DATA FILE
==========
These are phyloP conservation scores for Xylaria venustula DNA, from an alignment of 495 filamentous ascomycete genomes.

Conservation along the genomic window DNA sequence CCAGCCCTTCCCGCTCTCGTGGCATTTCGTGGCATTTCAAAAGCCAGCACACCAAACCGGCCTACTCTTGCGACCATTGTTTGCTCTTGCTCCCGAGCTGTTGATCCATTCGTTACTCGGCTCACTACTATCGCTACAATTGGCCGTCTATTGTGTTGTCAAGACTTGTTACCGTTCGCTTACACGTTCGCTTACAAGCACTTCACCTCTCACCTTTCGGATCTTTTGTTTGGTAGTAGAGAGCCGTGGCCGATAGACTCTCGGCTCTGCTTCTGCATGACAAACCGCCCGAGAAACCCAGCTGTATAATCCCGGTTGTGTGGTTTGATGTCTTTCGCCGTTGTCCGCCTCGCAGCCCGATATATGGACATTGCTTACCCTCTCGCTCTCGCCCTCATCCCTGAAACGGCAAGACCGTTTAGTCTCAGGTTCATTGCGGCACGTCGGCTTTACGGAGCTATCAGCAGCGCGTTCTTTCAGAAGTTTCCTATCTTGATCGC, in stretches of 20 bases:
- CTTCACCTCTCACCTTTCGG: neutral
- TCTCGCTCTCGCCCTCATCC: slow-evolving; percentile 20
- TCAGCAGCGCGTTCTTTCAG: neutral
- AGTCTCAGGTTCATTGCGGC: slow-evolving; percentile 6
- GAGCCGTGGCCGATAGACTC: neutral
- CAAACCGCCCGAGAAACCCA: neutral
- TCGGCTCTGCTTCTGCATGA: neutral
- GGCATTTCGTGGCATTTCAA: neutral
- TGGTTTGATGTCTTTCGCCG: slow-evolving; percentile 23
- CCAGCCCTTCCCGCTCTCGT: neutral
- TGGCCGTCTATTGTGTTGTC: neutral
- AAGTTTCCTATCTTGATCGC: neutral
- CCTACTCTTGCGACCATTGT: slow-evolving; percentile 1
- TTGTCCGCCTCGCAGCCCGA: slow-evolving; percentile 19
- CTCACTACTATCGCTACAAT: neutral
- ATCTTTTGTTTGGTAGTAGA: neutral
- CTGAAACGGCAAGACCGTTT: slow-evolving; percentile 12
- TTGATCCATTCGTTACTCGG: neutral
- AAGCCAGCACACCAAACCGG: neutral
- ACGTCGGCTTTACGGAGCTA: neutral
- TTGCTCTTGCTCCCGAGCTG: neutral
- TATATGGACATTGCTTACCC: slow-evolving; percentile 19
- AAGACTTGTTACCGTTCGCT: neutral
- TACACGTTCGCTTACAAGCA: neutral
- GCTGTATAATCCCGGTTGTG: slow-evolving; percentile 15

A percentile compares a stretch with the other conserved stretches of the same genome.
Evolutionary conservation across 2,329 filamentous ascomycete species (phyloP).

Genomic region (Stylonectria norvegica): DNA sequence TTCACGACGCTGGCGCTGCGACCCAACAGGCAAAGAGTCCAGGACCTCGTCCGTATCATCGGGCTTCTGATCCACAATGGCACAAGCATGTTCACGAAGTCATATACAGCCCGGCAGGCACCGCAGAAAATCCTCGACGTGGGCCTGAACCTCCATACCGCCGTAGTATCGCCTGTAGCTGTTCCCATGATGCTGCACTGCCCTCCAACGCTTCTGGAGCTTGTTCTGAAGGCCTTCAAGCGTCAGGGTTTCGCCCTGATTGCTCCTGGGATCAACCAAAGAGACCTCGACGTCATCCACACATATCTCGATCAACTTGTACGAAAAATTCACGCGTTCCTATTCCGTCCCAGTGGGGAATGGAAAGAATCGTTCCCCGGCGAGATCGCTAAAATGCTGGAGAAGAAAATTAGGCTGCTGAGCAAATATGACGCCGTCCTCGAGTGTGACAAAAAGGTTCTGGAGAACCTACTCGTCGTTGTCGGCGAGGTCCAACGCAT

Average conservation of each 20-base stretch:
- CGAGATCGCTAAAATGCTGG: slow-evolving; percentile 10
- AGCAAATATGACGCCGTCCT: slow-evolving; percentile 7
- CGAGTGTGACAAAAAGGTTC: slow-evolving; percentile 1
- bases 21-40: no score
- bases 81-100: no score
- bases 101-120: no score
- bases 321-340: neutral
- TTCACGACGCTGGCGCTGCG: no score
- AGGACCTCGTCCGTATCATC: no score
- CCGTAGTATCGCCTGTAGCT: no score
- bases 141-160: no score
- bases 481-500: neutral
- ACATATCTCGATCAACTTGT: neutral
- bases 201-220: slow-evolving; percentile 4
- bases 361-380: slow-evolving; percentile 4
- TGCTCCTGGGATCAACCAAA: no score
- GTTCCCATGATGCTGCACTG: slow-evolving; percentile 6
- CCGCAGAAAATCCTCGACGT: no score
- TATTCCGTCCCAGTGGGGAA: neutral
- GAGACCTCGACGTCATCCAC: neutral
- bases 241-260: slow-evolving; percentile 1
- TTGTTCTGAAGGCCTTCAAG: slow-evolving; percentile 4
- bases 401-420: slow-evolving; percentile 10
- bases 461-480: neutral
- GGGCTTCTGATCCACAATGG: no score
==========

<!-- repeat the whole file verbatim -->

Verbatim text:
These are phyloP conservation scores for Xylaria venustula DNA, from an alignment of 495 filamentous ascomycete genomes.

Conservation along the genomic window DNA sequence CCAGCCCTTCCCGCTCTCGTGGCATTTCGTGGCATTTCAAAAGCCAGCACACCAAACCGGCCTACTCTTGCGACCATTGTTTGCTCTTGCTCCCGAGCTGTTGATCCATTCGTTACTCGGCTCACTACTATCGCTACAATTGGCCGTCTATTGTGTTGTCAAGACTTGTTACCGTTCGCTTACACGTTCGCTTACAAGCACTTCACCTCTCACCTTTCGGATCTTTTGTTTGGTAGTAGAGAGCCGTGGCCGATAGACTCTCGGCTCTGCTTCTGCATGACAAACCGCCCGAGAAACCCAGCTGTATAATCCCGGTTGTGTGGTTTGATGTCTTTCGCCGTTGTCCGCCTCGCAGCCCGATATATGGACATTGCTTACCCTCTCGCTCTCGCCCTCATCCCTGAAACGGCAAGACCGTTTAGTCTCAGGTTCATTGCGGCACGTCGGCTTTACGGAGCTATCAGCAGCGCGTTCTTTCAGAAGTTTCCTATCTTGATCGC, in stretches of 20 bases:
- CTTCACCTCTCACCTTTCGG: neutral
- TCTCGCTCTCGCCCTCATCC: slow-evolving; percentile 20
- TCAGCAGCGCGTTCTTTCAG: neutral
- AGTCTCAGGTTCATTGCGGC: slow-evolving; percentile 6
- GAGCCGTGGCCGATAGACTC: neutral
- CAAACCGCCCGAGAAACCCA: neutral
- TCGGCTCTGCTTCTGCATGA: neutral
- GGCATTTCGTGGCATTTCAA: neutral
- TGGTTTGATGTCTTTCGCCG: slow-evolving; percentile 23
- CCAGCCCTTCCCGCTCTCGT: neutral
- TGGCCGTCTATTGTGTTGTC: neutral
- AAGTTTCCTATCTTGATCGC: neutral
- CCTACTCTTGCGACCATTGT: slow-evolving; percentile 1
- TTGTCCGCCTCGCAGCCCGA: slow-evolving; percentile 19
- CTCACTACTATCGCTACAAT: neutral
- ATCTTTTGTTTGGTAGTAGA: neutral
- CTGAAACGGCAAGACCGTTT: slow-evolving; percentile 12
- TTGATCCATTCGTTACTCGG: neutral
- AAGCCAGCACACCAAACCGG: neutral
- ACGTCGGCTTTACGGAGCTA: neutral
- TTGCTCTTGCTCCCGAGCTG: neutral
- TATATGGACATTGCTTACCC: slow-evolving; percentile 19
- AAGACTTGTTACCGTTCGCT: neutral
- TACACGTTCGCTTACAAGCA: neutral
- GCTGTATAATCCCGGTTGTG: slow-evolving; percentile 15

A percentile compares a stretch with the other conserved stretches of the same genome.
Evolutionary conservation across 2,329 filamentous ascomycete species (phyloP).

Genomic region (Stylonectria norvegica): DNA sequence TTCACGACGCTGGCGCTGCGACCCAACAGGCAAAGAGTCCAGGACCTCGTCCGTATCATCGGGCTTCTGATCCACAATGGCACAAGCATGTTCACGAAGTCATATACAGCCCGGCAGGCACCGCAGAAAATCCTCGACGTGGGCCTGAACCTCCATACCGCCGTAGTATCGCCTGTAGCTGTTCCCATGATGCTGCACTGCCCTCCAACGCTTCTGGAGCTTGTTCTGAAGGCCTTCAAGCGTCAGGGTTTCGCCCTGATTGCTCCTGGGATCAACCAAAGAGACCTCGACGTCATCCACACATATCTCGATCAACTTGTACGAAAAATTCACGCGTTCCTATTCCGTCCCAGTGGGGAATGGAAAGAATCGTTCCCCGGCGAGATCGCTAAAATGCTGGAGAAGAAAATTAGGCTGCTGAGCAAATATGACGCCGTCCTCGAGTGTGACAAAAAGGTTCTGGAGAACCTACTCGTCGTTGTCGGCGAGGTCCAACGCAT

Average conservation of each 20-base stretch:
- CGAGATCGCTAAAATGCTGG: slow-evolving; percentile 10
- AGCAAATATGACGCCGTCCT: slow-evolving; percentile 7
- CGAGTGTGACAAAAAGGTTC: slow-evolving; percentile 1
- bases 21-40: no score
- bases 81-100: no score
- bases 101-120: no score
- bases 321-340: neutral
- TTCACGACGCTGGCGCTGCG: no score
- AGGACCTCGTCCGTATCATC: no score
- CCGTAGTATCGCCTGTAGCT: no score
- bases 141-160: no score
- bases 481-500: neutral
- ACATATCTCGATCAACTTGT: neutral
- bases 201-220: slow-evolving; percentile 4
- bases 361-380: slow-evolving; percentile 4
- TGCTCCTGGGATCAACCAAA: no score
- GTTCCCATGATGCTGCACTG: slow-evolving; percentile 6
- CCGCAGAAAATCCTCGACGT: no score
- TATTCCGTCCCAGTGGGGAA: neutral
- GAGACCTCGACGTCATCCAC: neutral
- bases 241-260: slow-evolving; percentile 1
- TTGTTCTGAAGGCCTTCAAG: slow-evolving; percentile 4
- bases 401-420: slow-evolving; percentile 10
- bases 461-480: neutral
- GGGCTTCTGATCCACAATGG: no score